Help Save Mylz

Baby Mylz is only 1 ½ years old and has been diagnosed with leukemia. His doctors say the only cure is a bone marrow transplant. Please help find a lifesaving donor for Mylz and join the registry by ordering a cheek swab kit.

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Dire Need for Diversity


Educational Videos

Walter Bond
Former NBA Player and Leukemia Advocate
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NAACP National Youth Work Committee Chair
Greggory (L) saved Marcus’ life

About Gift of Life

At Gift of Life we believe every person battling blood cancer deserves a second chance at life — and we are determined to make it happen.

We are singularly passionate about engaging the public to help us get everyone involved in curing blood cancer, inherited immune disorders and other diseases. Whether as a donor, a volunteer or a financial supporter, you can save lives.

It begins with one remarkable person, one life-changing swab and one huge win – finding a match and a cure.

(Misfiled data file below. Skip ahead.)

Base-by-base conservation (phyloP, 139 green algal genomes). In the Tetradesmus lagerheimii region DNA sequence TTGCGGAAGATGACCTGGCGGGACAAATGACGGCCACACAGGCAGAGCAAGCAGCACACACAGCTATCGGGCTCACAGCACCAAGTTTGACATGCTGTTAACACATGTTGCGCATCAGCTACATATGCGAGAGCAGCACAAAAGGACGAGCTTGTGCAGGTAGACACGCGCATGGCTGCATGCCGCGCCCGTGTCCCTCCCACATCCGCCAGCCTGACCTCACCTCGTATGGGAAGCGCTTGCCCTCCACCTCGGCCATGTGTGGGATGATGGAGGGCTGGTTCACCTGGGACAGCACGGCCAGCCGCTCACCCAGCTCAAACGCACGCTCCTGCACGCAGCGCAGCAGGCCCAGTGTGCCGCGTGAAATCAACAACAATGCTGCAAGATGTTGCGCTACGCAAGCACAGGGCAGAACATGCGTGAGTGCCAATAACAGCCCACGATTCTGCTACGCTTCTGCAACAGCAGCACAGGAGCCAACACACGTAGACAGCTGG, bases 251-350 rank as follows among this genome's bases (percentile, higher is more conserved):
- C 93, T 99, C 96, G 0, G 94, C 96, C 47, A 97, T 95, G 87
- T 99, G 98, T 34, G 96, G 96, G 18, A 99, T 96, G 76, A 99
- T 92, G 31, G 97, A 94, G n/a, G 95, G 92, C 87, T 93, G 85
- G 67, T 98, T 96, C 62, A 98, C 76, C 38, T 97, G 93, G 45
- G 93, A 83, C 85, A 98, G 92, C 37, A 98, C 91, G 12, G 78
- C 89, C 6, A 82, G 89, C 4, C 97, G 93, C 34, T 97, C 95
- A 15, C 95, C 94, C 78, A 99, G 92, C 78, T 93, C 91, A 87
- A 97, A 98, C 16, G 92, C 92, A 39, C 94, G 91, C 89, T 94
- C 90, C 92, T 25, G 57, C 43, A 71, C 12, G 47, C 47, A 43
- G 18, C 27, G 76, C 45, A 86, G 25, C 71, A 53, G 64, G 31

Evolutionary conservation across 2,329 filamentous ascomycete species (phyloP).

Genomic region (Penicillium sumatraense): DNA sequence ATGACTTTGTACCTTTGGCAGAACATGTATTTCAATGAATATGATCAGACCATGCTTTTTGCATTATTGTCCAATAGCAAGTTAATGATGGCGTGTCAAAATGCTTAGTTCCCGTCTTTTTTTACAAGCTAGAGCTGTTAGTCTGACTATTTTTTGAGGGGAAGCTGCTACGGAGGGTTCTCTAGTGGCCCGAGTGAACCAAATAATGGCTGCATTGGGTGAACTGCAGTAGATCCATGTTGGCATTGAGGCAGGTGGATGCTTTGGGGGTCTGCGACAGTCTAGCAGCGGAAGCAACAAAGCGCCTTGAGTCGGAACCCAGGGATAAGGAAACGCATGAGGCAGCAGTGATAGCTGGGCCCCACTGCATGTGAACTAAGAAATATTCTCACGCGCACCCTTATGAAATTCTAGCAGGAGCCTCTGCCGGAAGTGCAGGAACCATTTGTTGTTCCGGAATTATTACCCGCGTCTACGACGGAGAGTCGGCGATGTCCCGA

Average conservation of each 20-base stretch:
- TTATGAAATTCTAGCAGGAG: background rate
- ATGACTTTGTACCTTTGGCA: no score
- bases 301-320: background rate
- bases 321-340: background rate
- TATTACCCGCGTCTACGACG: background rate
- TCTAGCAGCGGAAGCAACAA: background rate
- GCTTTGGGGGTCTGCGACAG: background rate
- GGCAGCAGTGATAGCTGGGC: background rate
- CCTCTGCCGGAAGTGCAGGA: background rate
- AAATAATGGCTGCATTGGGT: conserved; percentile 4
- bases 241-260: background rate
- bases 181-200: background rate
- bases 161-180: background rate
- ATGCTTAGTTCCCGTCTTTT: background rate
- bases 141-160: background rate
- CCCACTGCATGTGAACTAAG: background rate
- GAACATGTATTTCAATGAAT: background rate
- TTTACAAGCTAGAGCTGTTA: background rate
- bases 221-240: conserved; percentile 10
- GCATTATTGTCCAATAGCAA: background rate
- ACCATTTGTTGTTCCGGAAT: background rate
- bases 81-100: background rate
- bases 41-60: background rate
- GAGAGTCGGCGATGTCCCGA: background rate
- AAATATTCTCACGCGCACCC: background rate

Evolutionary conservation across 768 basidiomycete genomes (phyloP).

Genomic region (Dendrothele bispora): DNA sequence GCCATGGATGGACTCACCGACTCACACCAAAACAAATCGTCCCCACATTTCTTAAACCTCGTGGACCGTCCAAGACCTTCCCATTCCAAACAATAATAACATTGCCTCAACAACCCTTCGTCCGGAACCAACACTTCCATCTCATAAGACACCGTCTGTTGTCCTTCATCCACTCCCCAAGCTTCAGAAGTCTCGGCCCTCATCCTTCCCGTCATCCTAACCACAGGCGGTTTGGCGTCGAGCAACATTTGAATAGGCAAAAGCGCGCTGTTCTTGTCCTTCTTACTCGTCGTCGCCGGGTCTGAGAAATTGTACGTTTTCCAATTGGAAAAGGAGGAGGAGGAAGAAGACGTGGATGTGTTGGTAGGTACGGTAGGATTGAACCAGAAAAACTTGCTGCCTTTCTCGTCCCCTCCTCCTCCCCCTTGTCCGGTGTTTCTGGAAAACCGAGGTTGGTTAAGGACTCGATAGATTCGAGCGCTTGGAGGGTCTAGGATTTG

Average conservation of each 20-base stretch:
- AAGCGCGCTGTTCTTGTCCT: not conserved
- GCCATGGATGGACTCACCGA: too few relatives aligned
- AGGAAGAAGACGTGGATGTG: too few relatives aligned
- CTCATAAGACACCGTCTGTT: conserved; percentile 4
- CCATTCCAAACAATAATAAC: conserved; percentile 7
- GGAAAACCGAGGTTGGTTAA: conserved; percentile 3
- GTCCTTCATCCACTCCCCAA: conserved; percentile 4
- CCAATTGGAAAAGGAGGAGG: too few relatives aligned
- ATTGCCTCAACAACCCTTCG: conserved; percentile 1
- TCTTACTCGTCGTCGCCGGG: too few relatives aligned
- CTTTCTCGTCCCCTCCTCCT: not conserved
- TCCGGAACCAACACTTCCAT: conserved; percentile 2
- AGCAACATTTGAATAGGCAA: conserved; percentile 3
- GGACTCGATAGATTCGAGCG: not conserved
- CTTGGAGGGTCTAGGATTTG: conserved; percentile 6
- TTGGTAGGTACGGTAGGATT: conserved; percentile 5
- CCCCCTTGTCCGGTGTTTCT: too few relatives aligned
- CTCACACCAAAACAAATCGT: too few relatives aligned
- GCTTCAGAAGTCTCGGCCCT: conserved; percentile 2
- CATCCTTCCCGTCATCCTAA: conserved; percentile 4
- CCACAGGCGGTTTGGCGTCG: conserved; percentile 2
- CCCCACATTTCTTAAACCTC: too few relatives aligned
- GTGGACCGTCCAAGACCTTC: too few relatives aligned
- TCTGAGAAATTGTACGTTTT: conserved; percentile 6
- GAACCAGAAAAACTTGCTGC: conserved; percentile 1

About Donation

Why Do You Need Me?

For some patients suffering from life-threatening diseases such as leukemia and other blood cancers, their only option for a cure and survival is a marrow transplant. Some patients have a family member who can donate, but in 70% of cases a volunteer donor is required. The Gift of Life Marrow Registry recruits donors like you who are willing to donate to patients with a matching tissue type.

How Do I Join the Marrow Registry?

Today you can take the first step in the process by registering to join the marrow registry. Once your swab kit arrives you will give a quick and painless cheek swab, complete a form and give your consent. We will test the cheek swab and add your tissue type to the registry, which is searched by hospitals worldwide.

What if I’m Called as a Match